Guidance on designing in accessibility for disabled workers

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Diversity in the workplace

The government launches a campaign today using TV celebrities and disabled groups to help promote positive role models for disabled people. It’s aimed at building on the latest stats that show 81 per cent of people thought the Paralympics had a positive impact on the way disabled people are perceived. Currently they’re not well represented in the workplace, as according to DTI figures half of all disabled people are unable to find work. This is why the Equality Act 2010 plays such a vital role in promoting diversity in the workplace. Put into practice, understanding and adhering to the Equality Act 2010 requires employers to take positive action to remove certain disadvantages to disabled people posed by working practices and the physical features of premises. More →

New report offers latest evidence of link between office design and productivity

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ProductivitySo, does workplace design have any impact on productivity and business performance? Well duh. So why are we still trying to convince managers when there is so much evidence and experience to prove it. The latest study to demonstrate the link builds on decades of research and adds further compelling evidence in a debate that should have been over a long time ago. In this report, workplace strategist Nigel Oseland and the  Atomic Weapons Establishment’s estate masterplanner Adrian Burton describe their research quantifying the effect on worker performance of improvements to the office environment. The question these reports always beg is why the argument still has to be made.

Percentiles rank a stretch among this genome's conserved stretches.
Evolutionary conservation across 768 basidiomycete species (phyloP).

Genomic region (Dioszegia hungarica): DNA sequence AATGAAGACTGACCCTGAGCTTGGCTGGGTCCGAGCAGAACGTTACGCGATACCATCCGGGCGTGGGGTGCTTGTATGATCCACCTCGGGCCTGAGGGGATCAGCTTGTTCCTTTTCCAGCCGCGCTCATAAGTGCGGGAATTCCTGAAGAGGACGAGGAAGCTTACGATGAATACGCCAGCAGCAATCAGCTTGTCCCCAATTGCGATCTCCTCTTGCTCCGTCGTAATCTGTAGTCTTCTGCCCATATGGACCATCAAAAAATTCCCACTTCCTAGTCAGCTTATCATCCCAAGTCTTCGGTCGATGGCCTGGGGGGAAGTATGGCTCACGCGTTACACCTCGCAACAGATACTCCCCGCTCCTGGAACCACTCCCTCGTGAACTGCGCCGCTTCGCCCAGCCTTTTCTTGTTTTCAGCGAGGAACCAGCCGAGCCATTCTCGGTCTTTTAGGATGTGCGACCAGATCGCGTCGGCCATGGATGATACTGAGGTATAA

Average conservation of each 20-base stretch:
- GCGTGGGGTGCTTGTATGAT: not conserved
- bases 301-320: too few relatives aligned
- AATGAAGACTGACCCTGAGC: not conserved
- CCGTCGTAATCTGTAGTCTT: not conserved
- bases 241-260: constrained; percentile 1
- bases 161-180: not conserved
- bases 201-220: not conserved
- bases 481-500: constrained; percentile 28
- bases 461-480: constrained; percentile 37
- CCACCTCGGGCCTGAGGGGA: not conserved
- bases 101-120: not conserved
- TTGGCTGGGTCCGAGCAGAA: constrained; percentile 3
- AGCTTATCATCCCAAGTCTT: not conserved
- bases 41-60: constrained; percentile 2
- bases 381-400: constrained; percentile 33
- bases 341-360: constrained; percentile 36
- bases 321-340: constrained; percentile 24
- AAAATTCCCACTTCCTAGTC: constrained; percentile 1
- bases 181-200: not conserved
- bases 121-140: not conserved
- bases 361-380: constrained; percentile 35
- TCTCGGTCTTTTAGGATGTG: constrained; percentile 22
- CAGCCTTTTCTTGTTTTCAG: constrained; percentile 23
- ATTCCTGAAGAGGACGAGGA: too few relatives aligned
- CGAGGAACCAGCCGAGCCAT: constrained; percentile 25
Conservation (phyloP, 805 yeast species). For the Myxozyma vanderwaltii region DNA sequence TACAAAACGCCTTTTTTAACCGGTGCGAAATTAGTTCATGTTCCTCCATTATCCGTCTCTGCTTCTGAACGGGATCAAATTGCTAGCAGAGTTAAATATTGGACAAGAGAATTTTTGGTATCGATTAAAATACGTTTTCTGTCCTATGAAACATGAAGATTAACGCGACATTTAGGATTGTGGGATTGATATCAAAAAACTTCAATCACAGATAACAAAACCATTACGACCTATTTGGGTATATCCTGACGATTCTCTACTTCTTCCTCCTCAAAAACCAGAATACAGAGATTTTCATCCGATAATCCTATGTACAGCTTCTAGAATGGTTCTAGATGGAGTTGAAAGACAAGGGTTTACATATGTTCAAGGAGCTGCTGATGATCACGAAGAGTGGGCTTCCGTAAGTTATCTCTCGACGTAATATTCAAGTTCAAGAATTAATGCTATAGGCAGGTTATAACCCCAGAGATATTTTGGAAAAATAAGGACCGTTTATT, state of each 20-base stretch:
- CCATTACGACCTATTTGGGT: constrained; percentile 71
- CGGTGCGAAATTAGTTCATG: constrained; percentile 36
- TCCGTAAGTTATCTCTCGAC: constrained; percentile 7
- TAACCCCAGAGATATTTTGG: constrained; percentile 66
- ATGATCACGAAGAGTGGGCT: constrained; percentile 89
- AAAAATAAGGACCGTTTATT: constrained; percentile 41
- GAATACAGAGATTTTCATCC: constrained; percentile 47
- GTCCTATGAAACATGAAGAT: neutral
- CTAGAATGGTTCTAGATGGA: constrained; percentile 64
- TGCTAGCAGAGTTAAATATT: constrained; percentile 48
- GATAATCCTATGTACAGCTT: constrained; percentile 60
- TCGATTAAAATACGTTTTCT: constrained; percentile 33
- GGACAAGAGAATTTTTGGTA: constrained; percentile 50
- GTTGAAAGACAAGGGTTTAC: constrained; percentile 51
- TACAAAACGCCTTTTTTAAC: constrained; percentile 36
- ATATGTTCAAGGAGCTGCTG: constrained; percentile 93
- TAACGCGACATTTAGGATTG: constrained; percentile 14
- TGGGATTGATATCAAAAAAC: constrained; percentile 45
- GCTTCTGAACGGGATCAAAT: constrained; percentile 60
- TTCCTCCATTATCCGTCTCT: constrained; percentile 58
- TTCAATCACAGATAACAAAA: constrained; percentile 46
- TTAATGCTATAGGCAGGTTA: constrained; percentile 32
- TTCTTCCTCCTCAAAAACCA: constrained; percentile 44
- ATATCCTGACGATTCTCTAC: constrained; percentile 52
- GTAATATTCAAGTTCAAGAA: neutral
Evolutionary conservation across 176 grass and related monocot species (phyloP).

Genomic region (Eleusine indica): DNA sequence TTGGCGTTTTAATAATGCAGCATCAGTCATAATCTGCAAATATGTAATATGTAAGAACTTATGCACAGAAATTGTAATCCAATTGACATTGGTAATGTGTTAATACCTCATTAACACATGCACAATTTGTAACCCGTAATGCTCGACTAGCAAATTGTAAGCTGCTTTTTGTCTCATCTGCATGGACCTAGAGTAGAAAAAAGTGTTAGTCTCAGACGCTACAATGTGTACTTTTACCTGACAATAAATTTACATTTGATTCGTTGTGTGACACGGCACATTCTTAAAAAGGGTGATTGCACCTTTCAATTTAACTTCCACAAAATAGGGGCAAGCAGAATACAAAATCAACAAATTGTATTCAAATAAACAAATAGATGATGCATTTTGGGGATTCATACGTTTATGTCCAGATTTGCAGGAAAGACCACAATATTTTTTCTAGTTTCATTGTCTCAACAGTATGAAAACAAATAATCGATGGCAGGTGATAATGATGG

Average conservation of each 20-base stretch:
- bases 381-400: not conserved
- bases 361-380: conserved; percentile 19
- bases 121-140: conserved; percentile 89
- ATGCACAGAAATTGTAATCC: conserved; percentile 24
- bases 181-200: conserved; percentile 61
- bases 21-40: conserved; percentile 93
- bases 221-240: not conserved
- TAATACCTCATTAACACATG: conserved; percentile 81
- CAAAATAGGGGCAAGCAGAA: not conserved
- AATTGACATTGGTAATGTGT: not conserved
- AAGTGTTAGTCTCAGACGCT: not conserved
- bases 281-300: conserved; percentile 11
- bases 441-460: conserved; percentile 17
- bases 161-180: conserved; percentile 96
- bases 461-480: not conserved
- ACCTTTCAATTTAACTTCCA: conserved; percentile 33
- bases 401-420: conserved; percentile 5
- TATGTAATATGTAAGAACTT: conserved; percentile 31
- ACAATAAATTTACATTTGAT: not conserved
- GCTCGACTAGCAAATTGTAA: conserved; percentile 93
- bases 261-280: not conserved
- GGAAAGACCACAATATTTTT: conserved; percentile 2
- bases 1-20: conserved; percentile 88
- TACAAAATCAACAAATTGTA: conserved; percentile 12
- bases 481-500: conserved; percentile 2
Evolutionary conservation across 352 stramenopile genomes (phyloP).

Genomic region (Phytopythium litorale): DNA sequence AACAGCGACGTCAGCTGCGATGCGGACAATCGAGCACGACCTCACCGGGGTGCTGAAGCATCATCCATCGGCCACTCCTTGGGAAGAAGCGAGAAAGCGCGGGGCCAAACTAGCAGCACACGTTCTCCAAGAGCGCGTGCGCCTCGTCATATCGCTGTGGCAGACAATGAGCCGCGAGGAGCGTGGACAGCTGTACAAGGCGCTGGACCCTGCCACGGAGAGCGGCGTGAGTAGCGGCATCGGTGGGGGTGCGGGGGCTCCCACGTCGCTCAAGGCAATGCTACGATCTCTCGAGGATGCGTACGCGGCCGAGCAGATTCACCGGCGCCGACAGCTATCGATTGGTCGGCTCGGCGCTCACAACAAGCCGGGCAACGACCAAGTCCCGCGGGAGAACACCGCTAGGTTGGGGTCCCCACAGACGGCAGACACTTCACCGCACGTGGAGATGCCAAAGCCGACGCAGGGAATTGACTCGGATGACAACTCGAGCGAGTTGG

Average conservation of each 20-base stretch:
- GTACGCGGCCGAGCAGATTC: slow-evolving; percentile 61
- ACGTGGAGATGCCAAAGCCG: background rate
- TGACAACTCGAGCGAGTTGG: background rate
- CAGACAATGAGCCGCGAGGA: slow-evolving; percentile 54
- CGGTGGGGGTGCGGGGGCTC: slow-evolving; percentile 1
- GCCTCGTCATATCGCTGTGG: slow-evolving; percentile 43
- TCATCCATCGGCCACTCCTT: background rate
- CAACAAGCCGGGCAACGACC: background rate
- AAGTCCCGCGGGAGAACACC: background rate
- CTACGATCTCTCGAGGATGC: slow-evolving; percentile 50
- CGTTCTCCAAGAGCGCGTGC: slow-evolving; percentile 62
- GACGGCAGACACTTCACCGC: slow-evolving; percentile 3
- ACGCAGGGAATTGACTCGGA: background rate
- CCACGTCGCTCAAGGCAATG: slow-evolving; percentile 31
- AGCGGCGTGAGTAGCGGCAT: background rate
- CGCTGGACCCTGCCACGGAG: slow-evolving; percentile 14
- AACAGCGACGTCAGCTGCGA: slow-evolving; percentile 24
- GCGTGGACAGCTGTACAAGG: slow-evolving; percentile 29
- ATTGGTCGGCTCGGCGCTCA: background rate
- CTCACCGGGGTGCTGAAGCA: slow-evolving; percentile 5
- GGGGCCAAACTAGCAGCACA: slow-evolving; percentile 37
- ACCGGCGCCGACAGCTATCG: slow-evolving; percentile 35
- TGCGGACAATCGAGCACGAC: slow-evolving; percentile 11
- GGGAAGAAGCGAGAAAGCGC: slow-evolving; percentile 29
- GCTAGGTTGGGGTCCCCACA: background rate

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Artists sing about office furniture. Part 2 – My Chemical Romance

Artists sing about office furniture. Part 2 – My Chemical Romance

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Roger Carr writes: I always like “Furniture music” by Bill Nelson’s Red Noise – but upon listening to it again it could be domestic furniture too. But “Cubicles” by “My Chemical Romance” is surely about the lonely disassociated world of the (unrequited) love sick office cubicle dweller.It’s a tough listen after Harry Nilsson’s desk related joy and his close personal relationship with either a lump of wood or God depending on your point of view, but the MCR track might possibly help to explain the rush to escape the cubicle.

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Worldwide competition launched by RIBA to design a new Scotland Yard

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Courtesy of Simon Heath

Courtesy of Simon Heath

A worldwide competition to design a new Metropolitan Police HQ has been launched by the Royal Institute of British Architects (RIBA). The force is moving from its landmark New Scotland Yard site in Westminster, central London as part of cost cutting measures. The project on behalf of the Mayor’s Office for Policing and Crime (MOPAC) and Metropolitan Police Service (MPS) will involve the redevelopment of the existing and currently unoccupied Curtis Green MPS building located on the Victoria Embankment, London, SW1. Roger Harding MPS – Director of Real Estate Development said: “The opportunity to create a modern efficient working environment for the Met’s future headquarters, with world-class architecture that provides value for money and is alive to the history of the building provides a wonderful challenge.” More →